In concept, it is similar to a kidney dialysis machine and its key component is an innovative "bioreactor". Between a network of thin hollow fibre membranes, human hepatocytes or liver cells are kept alive by a constant supply of oxygen and a "culture medium" to feed on. The cells can survive for up to two months in these conditions.
Patients' plasma is separated from their blood in a plasma separator before the plasma is allowed to pass into the bioreactor. As it is flowing over the capillary-like network of fibres, the liver cells function normally, drawing toxins out of the plasma, effectively cleaning and refreshing the patient's blood without actually mixing with it.
Four research centres in Germany, France, Spain, and the United Kingdom are involved in the work, which the European Commission has funded since 1998. Each country has treated different groups of patients in order to test the bioreactor's efficacy and every case has proved successful. So far, eleven patients have been treated. Ten patients had acute liver failure and one had chronic liver failure. All the patients were successfully transferred to liver transplantation.
The bioreactor seems attractive in terms of cost: a liver transplant with life-long treatment costs about 500.000 euro, whereas a bioreactor costs around 2500 euro. However, more trials will be necessary to convince the medical community and, importantly, health insurers that the patients' relatively good health is due to treatment with the bioreactor, according to Dimitrios Kardassis from the University of Berlin.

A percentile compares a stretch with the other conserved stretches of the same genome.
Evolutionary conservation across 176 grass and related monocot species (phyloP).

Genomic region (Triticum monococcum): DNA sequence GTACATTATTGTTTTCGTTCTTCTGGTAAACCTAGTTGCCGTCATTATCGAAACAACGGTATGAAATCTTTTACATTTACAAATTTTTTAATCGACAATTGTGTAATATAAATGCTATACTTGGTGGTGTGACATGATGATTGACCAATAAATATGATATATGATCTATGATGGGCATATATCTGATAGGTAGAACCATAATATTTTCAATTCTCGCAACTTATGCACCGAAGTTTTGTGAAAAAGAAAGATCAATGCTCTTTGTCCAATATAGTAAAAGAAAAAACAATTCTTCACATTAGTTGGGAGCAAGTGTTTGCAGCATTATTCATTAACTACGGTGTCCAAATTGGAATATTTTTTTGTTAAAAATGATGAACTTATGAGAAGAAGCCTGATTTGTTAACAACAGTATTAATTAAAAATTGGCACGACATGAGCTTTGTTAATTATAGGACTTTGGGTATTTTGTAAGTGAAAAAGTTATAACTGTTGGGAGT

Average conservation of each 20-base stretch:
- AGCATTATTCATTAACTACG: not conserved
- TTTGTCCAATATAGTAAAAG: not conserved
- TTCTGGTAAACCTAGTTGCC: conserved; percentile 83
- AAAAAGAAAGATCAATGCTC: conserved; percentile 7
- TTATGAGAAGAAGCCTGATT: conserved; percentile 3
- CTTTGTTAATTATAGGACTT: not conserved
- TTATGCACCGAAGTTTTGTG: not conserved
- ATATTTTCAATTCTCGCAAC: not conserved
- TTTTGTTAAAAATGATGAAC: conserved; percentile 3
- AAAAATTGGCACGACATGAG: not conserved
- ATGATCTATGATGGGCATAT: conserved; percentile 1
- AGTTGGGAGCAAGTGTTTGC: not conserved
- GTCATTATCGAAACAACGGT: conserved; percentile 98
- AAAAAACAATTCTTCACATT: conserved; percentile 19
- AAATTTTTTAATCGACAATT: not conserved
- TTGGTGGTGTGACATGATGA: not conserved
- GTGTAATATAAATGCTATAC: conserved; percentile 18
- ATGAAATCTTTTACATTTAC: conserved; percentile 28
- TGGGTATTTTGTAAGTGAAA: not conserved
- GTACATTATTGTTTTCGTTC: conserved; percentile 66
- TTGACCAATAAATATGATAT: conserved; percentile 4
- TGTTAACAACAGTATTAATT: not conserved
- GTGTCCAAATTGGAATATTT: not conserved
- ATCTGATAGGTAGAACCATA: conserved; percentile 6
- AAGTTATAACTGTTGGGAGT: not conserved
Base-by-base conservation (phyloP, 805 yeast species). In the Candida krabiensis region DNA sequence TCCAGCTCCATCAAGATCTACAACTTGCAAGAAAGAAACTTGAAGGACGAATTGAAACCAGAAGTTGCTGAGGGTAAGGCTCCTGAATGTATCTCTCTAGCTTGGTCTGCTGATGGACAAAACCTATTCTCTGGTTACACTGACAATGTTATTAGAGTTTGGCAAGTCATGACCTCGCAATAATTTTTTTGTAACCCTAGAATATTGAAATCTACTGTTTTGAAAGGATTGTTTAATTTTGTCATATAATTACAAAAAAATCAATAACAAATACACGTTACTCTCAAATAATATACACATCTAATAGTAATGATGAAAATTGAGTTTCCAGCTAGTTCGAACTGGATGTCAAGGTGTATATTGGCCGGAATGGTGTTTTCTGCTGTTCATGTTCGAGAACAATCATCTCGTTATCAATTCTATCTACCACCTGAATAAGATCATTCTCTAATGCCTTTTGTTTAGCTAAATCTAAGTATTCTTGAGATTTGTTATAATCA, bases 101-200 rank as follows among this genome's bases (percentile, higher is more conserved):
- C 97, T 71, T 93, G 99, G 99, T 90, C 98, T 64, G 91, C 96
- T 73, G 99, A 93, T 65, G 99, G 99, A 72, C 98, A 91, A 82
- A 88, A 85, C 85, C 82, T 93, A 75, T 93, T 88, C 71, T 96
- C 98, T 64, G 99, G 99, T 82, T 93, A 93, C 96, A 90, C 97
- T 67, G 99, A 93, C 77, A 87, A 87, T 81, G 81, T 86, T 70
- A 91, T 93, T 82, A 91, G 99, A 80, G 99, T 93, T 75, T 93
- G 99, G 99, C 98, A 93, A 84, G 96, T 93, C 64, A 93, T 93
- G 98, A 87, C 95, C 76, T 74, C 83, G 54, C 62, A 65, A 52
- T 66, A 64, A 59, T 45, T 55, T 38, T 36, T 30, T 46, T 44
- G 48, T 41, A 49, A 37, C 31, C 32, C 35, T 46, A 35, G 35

"We have to show that early treatment with a bioreactor is effectively lower than the cost of liver transplantation. Because if you treat patients early in acute liver failure there is a real chance for the liver to regenerate with the help of this machine."
In particular Dr. Kardassis believes the bioreactor could also provide support for patients who have tumours removed from their livers. Liver cells are able to regenerate in two ways, as he stated: either by increasing in number or by growing bigger. "So if a tumour is removed leaving a patient with just 30 percent of the liver, a bioreactor could help the liver along when it grows back to its original size."
Other research teams are developing similar technologies, but the partners claim that the MELS bioreactor is superior because, rather than using non-human liver cells, it is characteristic for the group to use hepatic cells from humans. "Also, others use conventional filters for plasma separation which are not specifically designed for this task", stated Dr. Kardassis. "But this bioreactor is the result of ten years research."
Currently the MELS team can treat an average of two patients a month, but now the partners have started to disseminate information about their work, they hope to generate interest from other transplant centres. In the future though, Dr. Kardassis and his colleagues believe that gene technology could provide an alternative for patients with liver diseases, which are caused by inherited genetic disorders.
"We could insert missing sections of DNA into patients' cells using a method called transfection and then allow them to multiply in the bioreactor, before being put in the patient. But there is still a long way to go in terms of research and legislation."